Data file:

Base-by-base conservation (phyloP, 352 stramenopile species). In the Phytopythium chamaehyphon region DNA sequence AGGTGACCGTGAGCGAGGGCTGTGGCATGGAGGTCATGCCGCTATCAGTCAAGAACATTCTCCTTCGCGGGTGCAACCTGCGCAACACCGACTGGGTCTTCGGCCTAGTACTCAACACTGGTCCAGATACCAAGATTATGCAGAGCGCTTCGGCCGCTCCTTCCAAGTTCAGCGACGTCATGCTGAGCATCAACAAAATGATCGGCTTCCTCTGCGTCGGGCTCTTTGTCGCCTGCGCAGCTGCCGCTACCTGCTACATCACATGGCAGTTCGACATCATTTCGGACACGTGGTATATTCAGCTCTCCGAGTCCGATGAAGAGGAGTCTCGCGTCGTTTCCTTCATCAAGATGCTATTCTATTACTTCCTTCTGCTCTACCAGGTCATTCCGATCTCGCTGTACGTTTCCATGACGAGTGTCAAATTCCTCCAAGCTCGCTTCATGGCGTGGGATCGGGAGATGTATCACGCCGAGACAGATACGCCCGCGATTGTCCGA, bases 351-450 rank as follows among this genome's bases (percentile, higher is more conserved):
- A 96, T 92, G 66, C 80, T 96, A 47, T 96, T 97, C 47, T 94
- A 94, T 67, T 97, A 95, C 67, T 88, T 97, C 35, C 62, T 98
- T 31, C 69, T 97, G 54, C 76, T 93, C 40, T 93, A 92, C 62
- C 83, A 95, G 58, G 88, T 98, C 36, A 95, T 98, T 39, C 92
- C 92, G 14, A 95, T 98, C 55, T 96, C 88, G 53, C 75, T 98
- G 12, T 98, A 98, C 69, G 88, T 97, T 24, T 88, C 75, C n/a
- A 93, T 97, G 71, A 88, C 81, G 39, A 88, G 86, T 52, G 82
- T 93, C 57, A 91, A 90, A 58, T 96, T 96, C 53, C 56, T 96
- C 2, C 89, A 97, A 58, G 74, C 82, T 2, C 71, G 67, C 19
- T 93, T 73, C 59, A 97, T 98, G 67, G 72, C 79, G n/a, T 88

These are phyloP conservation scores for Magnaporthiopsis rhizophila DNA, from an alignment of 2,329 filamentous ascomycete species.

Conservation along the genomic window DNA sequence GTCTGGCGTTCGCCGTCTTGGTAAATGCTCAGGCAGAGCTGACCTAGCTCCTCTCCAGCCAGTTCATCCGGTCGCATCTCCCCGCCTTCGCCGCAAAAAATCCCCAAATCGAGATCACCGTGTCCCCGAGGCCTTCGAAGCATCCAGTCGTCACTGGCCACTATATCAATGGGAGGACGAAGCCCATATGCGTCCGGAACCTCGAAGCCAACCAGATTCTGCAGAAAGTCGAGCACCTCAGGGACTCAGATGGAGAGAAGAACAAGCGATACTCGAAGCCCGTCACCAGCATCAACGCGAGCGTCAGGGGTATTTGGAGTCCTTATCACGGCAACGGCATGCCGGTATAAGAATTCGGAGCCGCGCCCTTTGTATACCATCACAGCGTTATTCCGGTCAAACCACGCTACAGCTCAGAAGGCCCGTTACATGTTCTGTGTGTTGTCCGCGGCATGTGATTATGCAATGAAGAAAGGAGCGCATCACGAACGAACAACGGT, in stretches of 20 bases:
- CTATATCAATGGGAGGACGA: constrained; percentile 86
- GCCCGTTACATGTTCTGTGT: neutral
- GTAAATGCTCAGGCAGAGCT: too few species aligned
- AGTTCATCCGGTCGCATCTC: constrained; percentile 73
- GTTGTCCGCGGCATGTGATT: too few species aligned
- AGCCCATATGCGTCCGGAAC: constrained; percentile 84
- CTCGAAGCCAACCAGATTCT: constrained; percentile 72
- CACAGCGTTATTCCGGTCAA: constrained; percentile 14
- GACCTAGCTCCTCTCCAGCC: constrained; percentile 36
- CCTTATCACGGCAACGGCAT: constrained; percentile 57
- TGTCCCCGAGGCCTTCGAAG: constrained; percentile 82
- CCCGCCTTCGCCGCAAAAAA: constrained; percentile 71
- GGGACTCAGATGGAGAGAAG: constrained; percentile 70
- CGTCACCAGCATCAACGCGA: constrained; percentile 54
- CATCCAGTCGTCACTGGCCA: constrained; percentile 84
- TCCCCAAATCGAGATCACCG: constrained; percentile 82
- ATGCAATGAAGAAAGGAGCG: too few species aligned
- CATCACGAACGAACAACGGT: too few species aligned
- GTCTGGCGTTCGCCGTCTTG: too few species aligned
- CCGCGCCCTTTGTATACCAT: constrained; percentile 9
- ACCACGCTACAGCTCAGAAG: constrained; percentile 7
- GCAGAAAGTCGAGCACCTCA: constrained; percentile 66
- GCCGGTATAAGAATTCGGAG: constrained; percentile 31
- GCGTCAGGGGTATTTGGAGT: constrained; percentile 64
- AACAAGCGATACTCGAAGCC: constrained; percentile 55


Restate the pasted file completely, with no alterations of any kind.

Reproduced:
Base-by-base conservation (phyloP, 352 stramenopile species). In the Phytopythium chamaehyphon region DNA sequence AGGTGACCGTGAGCGAGGGCTGTGGCATGGAGGTCATGCCGCTATCAGTCAAGAACATTCTCCTTCGCGGGTGCAACCTGCGCAACACCGACTGGGTCTTCGGCCTAGTACTCAACACTGGTCCAGATACCAAGATTATGCAGAGCGCTTCGGCCGCTCCTTCCAAGTTCAGCGACGTCATGCTGAGCATCAACAAAATGATCGGCTTCCTCTGCGTCGGGCTCTTTGTCGCCTGCGCAGCTGCCGCTACCTGCTACATCACATGGCAGTTCGACATCATTTCGGACACGTGGTATATTCAGCTCTCCGAGTCCGATGAAGAGGAGTCTCGCGTCGTTTCCTTCATCAAGATGCTATTCTATTACTTCCTTCTGCTCTACCAGGTCATTCCGATCTCGCTGTACGTTTCCATGACGAGTGTCAAATTCCTCCAAGCTCGCTTCATGGCGTGGGATCGGGAGATGTATCACGCCGAGACAGATACGCCCGCGATTGTCCGA, bases 351-450 rank as follows among this genome's bases (percentile, higher is more conserved):
- A 96, T 92, G 66, C 80, T 96, A 47, T 96, T 97, C 47, T 94
- A 94, T 67, T 97, A 95, C 67, T 88, T 97, C 35, C 62, T 98
- T 31, C 69, T 97, G 54, C 76, T 93, C 40, T 93, A 92, C 62
- C 83, A 95, G 58, G 88, T 98, C 36, A 95, T 98, T 39, C 92
- C 92, G 14, A 95, T 98, C 55, T 96, C 88, G 53, C 75, T 98
- G 12, T 98, A 98, C 69, G 88, T 97, T 24, T 88, C 75, C n/a
- A 93, T 97, G 71, A 88, C 81, G 39, A 88, G 86, T 52, G 82
- T 93, C 57, A 91, A 90, A 58, T 96, T 96, C 53, C 56, T 96
- C 2, C 89, A 97, A 58, G 74, C 82, T 2, C 71, G 67, C 19
- T 93, T 73, C 59, A 97, T 98, G 67, G 72, C 79, G n/a, T 88

These are phyloP conservation scores for Magnaporthiopsis rhizophila DNA, from an alignment of 2,329 filamentous ascomycete species.

Conservation along the genomic window DNA sequence GTCTGGCGTTCGCCGTCTTGGTAAATGCTCAGGCAGAGCTGACCTAGCTCCTCTCCAGCCAGTTCATCCGGTCGCATCTCCCCGCCTTCGCCGCAAAAAATCCCCAAATCGAGATCACCGTGTCCCCGAGGCCTTCGAAGCATCCAGTCGTCACTGGCCACTATATCAATGGGAGGACGAAGCCCATATGCGTCCGGAACCTCGAAGCCAACCAGATTCTGCAGAAAGTCGAGCACCTCAGGGACTCAGATGGAGAGAAGAACAAGCGATACTCGAAGCCCGTCACCAGCATCAACGCGAGCGTCAGGGGTATTTGGAGTCCTTATCACGGCAACGGCATGCCGGTATAAGAATTCGGAGCCGCGCCCTTTGTATACCATCACAGCGTTATTCCGGTCAAACCACGCTACAGCTCAGAAGGCCCGTTACATGTTCTGTGTGTTGTCCGCGGCATGTGATTATGCAATGAAGAAAGGAGCGCATCACGAACGAACAACGGT, in stretches of 20 bases:
- CTATATCAATGGGAGGACGA: constrained; percentile 86
- GCCCGTTACATGTTCTGTGT: neutral
- GTAAATGCTCAGGCAGAGCT: too few species aligned
- AGTTCATCCGGTCGCATCTC: constrained; percentile 73
- GTTGTCCGCGGCATGTGATT: too few species aligned
- AGCCCATATGCGTCCGGAAC: constrained; percentile 84
- CTCGAAGCCAACCAGATTCT: constrained; percentile 72
- CACAGCGTTATTCCGGTCAA: constrained; percentile 14
- GACCTAGCTCCTCTCCAGCC: constrained; percentile 36
- CCTTATCACGGCAACGGCAT: constrained; percentile 57
- TGTCCCCGAGGCCTTCGAAG: constrained; percentile 82
- CCCGCCTTCGCCGCAAAAAA: constrained; percentile 71
- GGGACTCAGATGGAGAGAAG: constrained; percentile 70
- CGTCACCAGCATCAACGCGA: constrained; percentile 54
- CATCCAGTCGTCACTGGCCA: constrained; percentile 84
- TCCCCAAATCGAGATCACCG: constrained; percentile 82
- ATGCAATGAAGAAAGGAGCG: too few species aligned
- CATCACGAACGAACAACGGT: too few species aligned
- GTCTGGCGTTCGCCGTCTTG: too few species aligned
- CCGCGCCCTTTGTATACCAT: constrained; percentile 9
- ACCACGCTACAGCTCAGAAG: constrained; percentile 7
- GCAGAAAGTCGAGCACCTCA: constrained; percentile 66
- GCCGGTATAAGAATTCGGAG: constrained; percentile 31
- GCGTCAGGGGTATTTGGAGT: constrained; percentile 64
- AACAAGCGATACTCGAAGCC: constrained; percentile 55